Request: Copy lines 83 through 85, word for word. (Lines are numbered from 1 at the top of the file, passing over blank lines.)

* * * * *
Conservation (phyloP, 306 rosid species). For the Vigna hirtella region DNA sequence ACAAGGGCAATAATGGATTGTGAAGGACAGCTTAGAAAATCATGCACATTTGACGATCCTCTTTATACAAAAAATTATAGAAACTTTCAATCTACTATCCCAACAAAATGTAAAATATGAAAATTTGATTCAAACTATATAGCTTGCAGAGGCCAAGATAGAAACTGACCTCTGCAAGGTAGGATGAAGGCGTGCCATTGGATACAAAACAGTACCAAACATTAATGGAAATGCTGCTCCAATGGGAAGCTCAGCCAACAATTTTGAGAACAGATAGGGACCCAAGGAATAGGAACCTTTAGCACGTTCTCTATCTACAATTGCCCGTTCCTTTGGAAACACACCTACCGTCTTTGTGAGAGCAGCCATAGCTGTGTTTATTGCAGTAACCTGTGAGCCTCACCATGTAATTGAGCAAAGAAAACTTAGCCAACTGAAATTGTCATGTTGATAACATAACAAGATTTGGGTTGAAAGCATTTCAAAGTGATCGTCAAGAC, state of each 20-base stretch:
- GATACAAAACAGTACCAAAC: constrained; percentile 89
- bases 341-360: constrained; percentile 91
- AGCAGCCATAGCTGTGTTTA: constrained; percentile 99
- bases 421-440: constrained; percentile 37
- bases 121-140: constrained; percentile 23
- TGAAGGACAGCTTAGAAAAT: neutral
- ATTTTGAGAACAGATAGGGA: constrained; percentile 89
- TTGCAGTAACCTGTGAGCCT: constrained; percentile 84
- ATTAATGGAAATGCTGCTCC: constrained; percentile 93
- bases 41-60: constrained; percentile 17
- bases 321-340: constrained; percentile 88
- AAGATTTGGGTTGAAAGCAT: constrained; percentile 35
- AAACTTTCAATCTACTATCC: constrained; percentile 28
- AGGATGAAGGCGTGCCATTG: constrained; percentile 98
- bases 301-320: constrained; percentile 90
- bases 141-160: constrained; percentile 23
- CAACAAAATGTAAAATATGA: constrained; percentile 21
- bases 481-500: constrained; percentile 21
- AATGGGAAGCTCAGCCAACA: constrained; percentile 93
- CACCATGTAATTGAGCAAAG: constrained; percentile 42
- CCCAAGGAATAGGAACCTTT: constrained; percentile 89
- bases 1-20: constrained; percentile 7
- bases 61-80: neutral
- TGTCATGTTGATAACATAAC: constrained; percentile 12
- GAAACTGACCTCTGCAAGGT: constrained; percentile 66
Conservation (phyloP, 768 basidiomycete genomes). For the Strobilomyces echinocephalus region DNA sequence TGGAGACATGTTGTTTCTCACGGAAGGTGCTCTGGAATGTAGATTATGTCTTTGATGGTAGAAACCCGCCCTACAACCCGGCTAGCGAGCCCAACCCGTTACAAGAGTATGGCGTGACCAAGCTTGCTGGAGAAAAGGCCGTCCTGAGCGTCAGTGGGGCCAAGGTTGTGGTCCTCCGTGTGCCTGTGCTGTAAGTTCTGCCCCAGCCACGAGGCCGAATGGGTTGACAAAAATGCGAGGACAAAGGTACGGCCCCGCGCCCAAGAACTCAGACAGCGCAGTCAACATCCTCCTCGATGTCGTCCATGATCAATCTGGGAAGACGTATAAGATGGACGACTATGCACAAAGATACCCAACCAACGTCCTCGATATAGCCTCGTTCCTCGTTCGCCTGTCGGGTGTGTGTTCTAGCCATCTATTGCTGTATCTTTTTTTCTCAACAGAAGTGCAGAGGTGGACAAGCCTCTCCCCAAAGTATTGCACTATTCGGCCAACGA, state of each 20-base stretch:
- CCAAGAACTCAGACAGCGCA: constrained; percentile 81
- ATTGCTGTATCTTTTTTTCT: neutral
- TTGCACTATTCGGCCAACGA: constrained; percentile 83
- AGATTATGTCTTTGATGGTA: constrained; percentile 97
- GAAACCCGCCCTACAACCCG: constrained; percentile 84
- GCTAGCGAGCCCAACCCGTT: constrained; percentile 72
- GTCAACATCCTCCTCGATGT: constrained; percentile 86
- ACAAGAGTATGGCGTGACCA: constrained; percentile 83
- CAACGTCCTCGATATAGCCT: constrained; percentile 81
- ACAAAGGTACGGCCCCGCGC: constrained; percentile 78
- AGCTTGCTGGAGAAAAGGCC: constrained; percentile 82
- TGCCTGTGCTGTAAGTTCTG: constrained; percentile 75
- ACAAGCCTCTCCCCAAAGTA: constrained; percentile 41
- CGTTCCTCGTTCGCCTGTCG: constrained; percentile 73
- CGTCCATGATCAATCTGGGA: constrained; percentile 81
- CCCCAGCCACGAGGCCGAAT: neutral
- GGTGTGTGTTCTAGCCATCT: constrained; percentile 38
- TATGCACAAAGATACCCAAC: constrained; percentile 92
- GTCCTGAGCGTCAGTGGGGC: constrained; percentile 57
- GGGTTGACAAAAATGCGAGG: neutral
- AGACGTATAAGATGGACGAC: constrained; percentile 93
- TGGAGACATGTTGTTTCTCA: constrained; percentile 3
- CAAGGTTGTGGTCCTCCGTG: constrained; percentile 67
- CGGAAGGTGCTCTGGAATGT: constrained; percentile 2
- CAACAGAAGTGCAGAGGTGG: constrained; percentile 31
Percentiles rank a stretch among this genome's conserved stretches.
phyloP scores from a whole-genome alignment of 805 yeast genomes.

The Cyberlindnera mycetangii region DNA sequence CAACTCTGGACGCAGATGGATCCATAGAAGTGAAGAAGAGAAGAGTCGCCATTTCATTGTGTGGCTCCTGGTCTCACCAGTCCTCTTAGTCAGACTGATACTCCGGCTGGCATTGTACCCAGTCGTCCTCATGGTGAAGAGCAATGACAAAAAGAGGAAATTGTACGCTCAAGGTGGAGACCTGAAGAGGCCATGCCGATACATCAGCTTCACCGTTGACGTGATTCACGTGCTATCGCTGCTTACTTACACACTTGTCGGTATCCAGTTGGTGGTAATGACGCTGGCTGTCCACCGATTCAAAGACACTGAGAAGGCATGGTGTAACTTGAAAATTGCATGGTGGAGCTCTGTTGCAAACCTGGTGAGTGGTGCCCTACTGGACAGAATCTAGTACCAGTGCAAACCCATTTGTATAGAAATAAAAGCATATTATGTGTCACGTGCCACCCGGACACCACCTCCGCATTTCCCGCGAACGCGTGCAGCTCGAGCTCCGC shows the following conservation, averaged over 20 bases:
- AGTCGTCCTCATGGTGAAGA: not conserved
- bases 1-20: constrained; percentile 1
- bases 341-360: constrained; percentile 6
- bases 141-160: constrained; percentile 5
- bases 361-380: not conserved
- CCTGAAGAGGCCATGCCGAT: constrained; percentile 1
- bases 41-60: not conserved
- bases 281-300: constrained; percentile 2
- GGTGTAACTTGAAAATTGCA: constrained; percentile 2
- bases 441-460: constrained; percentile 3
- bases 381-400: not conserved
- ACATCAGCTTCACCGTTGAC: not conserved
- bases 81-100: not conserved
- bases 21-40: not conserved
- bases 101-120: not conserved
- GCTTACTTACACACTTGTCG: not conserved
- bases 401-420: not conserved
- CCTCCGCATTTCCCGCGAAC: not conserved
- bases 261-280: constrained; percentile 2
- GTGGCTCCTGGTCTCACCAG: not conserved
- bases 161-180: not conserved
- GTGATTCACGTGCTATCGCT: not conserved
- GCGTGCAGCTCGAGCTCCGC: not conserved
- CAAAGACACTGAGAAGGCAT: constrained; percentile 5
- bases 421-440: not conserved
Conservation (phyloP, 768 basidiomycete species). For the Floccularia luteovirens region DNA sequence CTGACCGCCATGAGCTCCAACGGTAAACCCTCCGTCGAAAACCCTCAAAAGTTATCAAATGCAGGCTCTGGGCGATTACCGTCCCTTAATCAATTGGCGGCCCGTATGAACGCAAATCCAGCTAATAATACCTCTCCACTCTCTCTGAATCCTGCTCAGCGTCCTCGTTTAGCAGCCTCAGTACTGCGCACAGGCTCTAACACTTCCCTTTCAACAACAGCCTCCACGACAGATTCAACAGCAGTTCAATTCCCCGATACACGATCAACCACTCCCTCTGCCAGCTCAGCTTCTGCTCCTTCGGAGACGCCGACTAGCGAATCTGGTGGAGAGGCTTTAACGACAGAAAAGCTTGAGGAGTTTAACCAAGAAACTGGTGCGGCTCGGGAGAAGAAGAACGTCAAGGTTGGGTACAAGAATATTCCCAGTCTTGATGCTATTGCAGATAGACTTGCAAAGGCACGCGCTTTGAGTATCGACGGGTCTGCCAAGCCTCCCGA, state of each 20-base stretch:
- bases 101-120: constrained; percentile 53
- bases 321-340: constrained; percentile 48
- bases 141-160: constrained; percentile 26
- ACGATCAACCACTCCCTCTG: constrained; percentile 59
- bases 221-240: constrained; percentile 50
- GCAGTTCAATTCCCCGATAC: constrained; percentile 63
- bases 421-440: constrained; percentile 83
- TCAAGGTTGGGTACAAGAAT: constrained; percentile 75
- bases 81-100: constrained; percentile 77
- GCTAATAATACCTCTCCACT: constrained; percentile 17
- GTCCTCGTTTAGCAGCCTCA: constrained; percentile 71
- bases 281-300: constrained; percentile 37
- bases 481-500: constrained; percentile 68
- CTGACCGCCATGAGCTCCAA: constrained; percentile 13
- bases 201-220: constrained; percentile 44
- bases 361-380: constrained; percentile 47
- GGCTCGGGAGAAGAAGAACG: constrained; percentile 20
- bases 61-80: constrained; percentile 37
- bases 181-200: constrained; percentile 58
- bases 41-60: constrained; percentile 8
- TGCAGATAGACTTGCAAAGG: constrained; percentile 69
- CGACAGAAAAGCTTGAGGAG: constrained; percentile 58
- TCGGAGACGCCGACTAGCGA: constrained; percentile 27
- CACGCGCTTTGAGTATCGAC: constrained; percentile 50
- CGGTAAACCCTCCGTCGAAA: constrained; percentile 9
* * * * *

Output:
- bases 321-340: constrained; percentile 48
- bases 141-160: constrained; percentile 26
- ACGATCAACCACTCCCTCTG: constrained; percentile 59